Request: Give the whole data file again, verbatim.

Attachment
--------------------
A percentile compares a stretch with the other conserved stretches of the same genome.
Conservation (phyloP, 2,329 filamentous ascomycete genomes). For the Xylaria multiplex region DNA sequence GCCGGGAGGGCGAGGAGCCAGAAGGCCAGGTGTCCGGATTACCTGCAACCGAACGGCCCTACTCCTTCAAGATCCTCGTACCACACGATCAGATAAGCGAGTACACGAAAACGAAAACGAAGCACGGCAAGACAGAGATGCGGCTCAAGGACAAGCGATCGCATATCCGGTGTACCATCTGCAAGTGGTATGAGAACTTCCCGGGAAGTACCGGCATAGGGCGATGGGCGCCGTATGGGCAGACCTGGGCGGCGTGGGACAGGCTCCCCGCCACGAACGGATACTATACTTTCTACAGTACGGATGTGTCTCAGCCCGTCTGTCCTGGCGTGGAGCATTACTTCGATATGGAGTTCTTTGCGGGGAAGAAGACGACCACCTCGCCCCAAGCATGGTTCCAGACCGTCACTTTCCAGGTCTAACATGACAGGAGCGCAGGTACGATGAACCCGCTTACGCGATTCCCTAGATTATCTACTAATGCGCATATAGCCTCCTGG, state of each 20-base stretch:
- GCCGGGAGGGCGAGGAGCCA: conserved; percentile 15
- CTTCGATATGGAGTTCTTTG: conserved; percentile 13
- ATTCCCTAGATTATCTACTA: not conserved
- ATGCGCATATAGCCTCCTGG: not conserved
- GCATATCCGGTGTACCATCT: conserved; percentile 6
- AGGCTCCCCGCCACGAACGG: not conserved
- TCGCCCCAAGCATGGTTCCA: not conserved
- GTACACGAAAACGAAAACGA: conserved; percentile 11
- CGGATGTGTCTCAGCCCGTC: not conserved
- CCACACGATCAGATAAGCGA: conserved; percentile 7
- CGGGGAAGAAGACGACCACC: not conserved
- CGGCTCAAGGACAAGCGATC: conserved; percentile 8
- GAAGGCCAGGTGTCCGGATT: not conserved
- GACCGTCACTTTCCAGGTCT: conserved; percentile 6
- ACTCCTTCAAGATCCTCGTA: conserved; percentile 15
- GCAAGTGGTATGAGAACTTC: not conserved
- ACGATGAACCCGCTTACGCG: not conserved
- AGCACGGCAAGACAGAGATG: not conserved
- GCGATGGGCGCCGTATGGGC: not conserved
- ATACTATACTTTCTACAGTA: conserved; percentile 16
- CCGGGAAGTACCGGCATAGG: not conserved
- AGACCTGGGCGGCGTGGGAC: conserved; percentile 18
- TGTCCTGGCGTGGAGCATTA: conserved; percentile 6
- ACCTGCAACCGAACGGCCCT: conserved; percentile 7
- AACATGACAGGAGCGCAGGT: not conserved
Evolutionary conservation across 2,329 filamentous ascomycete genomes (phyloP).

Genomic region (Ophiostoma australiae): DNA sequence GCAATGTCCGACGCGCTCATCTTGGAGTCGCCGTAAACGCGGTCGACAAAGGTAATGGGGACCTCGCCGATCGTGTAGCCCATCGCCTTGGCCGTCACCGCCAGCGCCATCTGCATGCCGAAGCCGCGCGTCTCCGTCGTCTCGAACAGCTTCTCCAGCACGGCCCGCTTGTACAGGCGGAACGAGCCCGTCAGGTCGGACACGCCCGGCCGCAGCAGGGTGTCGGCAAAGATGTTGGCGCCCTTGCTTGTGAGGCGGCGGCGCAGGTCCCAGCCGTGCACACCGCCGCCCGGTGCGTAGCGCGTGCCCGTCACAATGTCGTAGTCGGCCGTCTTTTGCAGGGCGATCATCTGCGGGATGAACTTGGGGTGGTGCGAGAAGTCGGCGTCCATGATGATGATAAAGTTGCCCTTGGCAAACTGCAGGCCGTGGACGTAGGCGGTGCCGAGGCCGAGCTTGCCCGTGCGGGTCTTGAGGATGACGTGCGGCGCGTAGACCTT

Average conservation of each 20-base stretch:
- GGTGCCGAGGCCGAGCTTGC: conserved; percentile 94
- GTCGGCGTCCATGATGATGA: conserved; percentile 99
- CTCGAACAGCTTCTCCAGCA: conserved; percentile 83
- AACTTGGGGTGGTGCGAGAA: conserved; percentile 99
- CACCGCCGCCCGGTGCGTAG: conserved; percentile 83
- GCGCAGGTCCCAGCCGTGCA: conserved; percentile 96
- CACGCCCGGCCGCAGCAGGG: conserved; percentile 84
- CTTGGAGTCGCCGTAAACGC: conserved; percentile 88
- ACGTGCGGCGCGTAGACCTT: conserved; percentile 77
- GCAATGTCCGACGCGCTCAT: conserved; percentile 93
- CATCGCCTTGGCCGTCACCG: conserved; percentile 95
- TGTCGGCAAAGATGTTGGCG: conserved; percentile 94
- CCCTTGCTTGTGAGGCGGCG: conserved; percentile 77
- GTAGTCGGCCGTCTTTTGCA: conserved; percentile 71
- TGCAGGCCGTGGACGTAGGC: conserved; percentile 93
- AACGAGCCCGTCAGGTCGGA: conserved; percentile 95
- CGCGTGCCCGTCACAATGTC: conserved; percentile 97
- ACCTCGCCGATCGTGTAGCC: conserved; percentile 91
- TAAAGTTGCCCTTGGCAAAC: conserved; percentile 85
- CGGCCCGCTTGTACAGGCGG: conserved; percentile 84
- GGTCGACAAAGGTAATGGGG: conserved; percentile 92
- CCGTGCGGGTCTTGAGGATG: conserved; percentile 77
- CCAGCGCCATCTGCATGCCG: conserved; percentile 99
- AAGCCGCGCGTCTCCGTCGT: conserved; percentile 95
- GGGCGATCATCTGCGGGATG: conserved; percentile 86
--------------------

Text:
A percentile compares a stretch with the other conserved stretches of the same genome.
Conservation (phyloP, 2,329 filamentous ascomycete genomes). For the Xylaria multiplex region DNA sequence GCCGGGAGGGCGAGGAGCCAGAAGGCCAGGTGTCCGGATTACCTGCAACCGAACGGCCCTACTCCTTCAAGATCCTCGTACCACACGATCAGATAAGCGAGTACACGAAAACGAAAACGAAGCACGGCAAGACAGAGATGCGGCTCAAGGACAAGCGATCGCATATCCGGTGTACCATCTGCAAGTGGTATGAGAACTTCCCGGGAAGTACCGGCATAGGGCGATGGGCGCCGTATGGGCAGACCTGGGCGGCGTGGGACAGGCTCCCCGCCACGAACGGATACTATACTTTCTACAGTACGGATGTGTCTCAGCCCGTCTGTCCTGGCGTGGAGCATTACTTCGATATGGAGTTCTTTGCGGGGAAGAAGACGACCACCTCGCCCCAAGCATGGTTCCAGACCGTCACTTTCCAGGTCTAACATGACAGGAGCGCAGGTACGATGAACCCGCTTACGCGATTCCCTAGATTATCTACTAATGCGCATATAGCCTCCTGG, state of each 20-base stretch:
- GCCGGGAGGGCGAGGAGCCA: conserved; percentile 15
- CTTCGATATGGAGTTCTTTG: conserved; percentile 13
- ATTCCCTAGATTATCTACTA: not conserved
- ATGCGCATATAGCCTCCTGG: not conserved
- GCATATCCGGTGTACCATCT: conserved; percentile 6
- AGGCTCCCCGCCACGAACGG: not conserved
- TCGCCCCAAGCATGGTTCCA: not conserved
- GTACACGAAAACGAAAACGA: conserved; percentile 11
- CGGATGTGTCTCAGCCCGTC: not conserved
- CCACACGATCAGATAAGCGA: conserved; percentile 7
- CGGGGAAGAAGACGACCACC: not conserved
- CGGCTCAAGGACAAGCGATC: conserved; percentile 8
- GAAGGCCAGGTGTCCGGATT: not conserved
- GACCGTCACTTTCCAGGTCT: conserved; percentile 6
- ACTCCTTCAAGATCCTCGTA: conserved; percentile 15
- GCAAGTGGTATGAGAACTTC: not conserved
- ACGATGAACCCGCTTACGCG: not conserved
- AGCACGGCAAGACAGAGATG: not conserved
- GCGATGGGCGCCGTATGGGC: not conserved
- ATACTATACTTTCTACAGTA: conserved; percentile 16
- CCGGGAAGTACCGGCATAGG: not conserved
- AGACCTGGGCGGCGTGGGAC: conserved; percentile 18
- TGTCCTGGCGTGGAGCATTA: conserved; percentile 6
- ACCTGCAACCGAACGGCCCT: conserved; percentile 7
- AACATGACAGGAGCGCAGGT: not conserved
Evolutionary conservation across 2,329 filamentous ascomycete genomes (phyloP).

Genomic region (Ophiostoma australiae): DNA sequence GCAATGTCCGACGCGCTCATCTTGGAGTCGCCGTAAACGCGGTCGACAAAGGTAATGGGGACCTCGCCGATCGTGTAGCCCATCGCCTTGGCCGTCACCGCCAGCGCCATCTGCATGCCGAAGCCGCGCGTCTCCGTCGTCTCGAACAGCTTCTCCAGCACGGCCCGCTTGTACAGGCGGAACGAGCCCGTCAGGTCGGACACGCCCGGCCGCAGCAGGGTGTCGGCAAAGATGTTGGCGCCCTTGCTTGTGAGGCGGCGGCGCAGGTCCCAGCCGTGCACACCGCCGCCCGGTGCGTAGCGCGTGCCCGTCACAATGTCGTAGTCGGCCGTCTTTTGCAGGGCGATCATCTGCGGGATGAACTTGGGGTGGTGCGAGAAGTCGGCGTCCATGATGATGATAAAGTTGCCCTTGGCAAACTGCAGGCCGTGGACGTAGGCGGTGCCGAGGCCGAGCTTGCCCGTGCGGGTCTTGAGGATGACGTGCGGCGCGTAGACCTT

Average conservation of each 20-base stretch:
- GGTGCCGAGGCCGAGCTTGC: conserved; percentile 94
- GTCGGCGTCCATGATGATGA: conserved; percentile 99
- CTCGAACAGCTTCTCCAGCA: conserved; percentile 83
- AACTTGGGGTGGTGCGAGAA: conserved; percentile 99
- CACCGCCGCCCGGTGCGTAG: conserved; percentile 83
- GCGCAGGTCCCAGCCGTGCA: conserved; percentile 96
- CACGCCCGGCCGCAGCAGGG: conserved; percentile 84
- CTTGGAGTCGCCGTAAACGC: conserved; percentile 88
- ACGTGCGGCGCGTAGACCTT: conserved; percentile 77
- GCAATGTCCGACGCGCTCAT: conserved; percentile 93
- CATCGCCTTGGCCGTCACCG: conserved; percentile 95
- TGTCGGCAAAGATGTTGGCG: conserved; percentile 94
- CCCTTGCTTGTGAGGCGGCG: conserved; percentile 77
- GTAGTCGGCCGTCTTTTGCA: conserved; percentile 71
- TGCAGGCCGTGGACGTAGGC: conserved; percentile 93
- AACGAGCCCGTCAGGTCGGA: conserved; percentile 95
- CGCGTGCCCGTCACAATGTC: conserved; percentile 97
- ACCTCGCCGATCGTGTAGCC: conserved; percentile 91
- TAAAGTTGCCCTTGGCAAAC: conserved; percentile 85
- CGGCCCGCTTGTACAGGCGG: conserved; percentile 84
- GGTCGACAAAGGTAATGGGG: conserved; percentile 92
- CCGTGCGGGTCTTGAGGATG: conserved; percentile 77
- CCAGCGCCATCTGCATGCCG: conserved; percentile 99
- AAGCCGCGCGTCTCCGTCGT: conserved; percentile 95
- GGGCGATCATCTGCGGGATG: conserved; percentile 86